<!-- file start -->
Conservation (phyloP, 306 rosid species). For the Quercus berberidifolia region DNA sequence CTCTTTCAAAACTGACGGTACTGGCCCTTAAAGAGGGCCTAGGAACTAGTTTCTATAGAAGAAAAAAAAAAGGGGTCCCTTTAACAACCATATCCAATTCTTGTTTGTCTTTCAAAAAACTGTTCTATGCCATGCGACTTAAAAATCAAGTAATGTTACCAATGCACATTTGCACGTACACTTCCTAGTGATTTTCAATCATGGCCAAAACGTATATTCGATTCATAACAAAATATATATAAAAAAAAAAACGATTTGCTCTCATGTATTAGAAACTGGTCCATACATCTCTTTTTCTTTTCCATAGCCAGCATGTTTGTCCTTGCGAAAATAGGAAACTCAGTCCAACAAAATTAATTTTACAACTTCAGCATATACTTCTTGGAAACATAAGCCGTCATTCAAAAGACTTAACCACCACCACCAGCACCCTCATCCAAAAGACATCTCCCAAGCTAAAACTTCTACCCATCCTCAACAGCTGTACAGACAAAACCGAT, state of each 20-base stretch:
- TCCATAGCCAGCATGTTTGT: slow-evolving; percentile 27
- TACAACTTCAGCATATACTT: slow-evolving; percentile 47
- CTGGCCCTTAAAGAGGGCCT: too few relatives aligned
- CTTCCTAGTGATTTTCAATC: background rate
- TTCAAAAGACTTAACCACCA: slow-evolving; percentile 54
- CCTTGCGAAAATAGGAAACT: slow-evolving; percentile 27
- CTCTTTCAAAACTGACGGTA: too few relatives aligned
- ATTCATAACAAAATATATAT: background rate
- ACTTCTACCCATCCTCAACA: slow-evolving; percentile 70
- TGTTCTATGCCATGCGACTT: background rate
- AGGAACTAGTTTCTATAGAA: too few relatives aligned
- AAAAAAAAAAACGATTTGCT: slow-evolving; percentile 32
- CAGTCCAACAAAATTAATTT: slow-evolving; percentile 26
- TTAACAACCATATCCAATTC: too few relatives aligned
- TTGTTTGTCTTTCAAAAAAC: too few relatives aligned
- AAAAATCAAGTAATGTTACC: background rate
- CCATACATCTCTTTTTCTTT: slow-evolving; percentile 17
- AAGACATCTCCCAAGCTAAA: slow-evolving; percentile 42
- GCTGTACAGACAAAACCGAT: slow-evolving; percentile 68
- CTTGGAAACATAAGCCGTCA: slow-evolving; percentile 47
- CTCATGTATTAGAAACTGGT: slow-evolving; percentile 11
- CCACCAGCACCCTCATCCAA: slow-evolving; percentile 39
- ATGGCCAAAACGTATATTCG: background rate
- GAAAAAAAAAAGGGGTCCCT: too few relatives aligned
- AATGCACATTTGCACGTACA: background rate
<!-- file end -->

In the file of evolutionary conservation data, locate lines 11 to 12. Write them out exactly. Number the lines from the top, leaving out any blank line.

- TGTTCTATGCCATGCGACTT: background rate
- AGGAACTAGTTTCTATAGAA: too few relatives aligned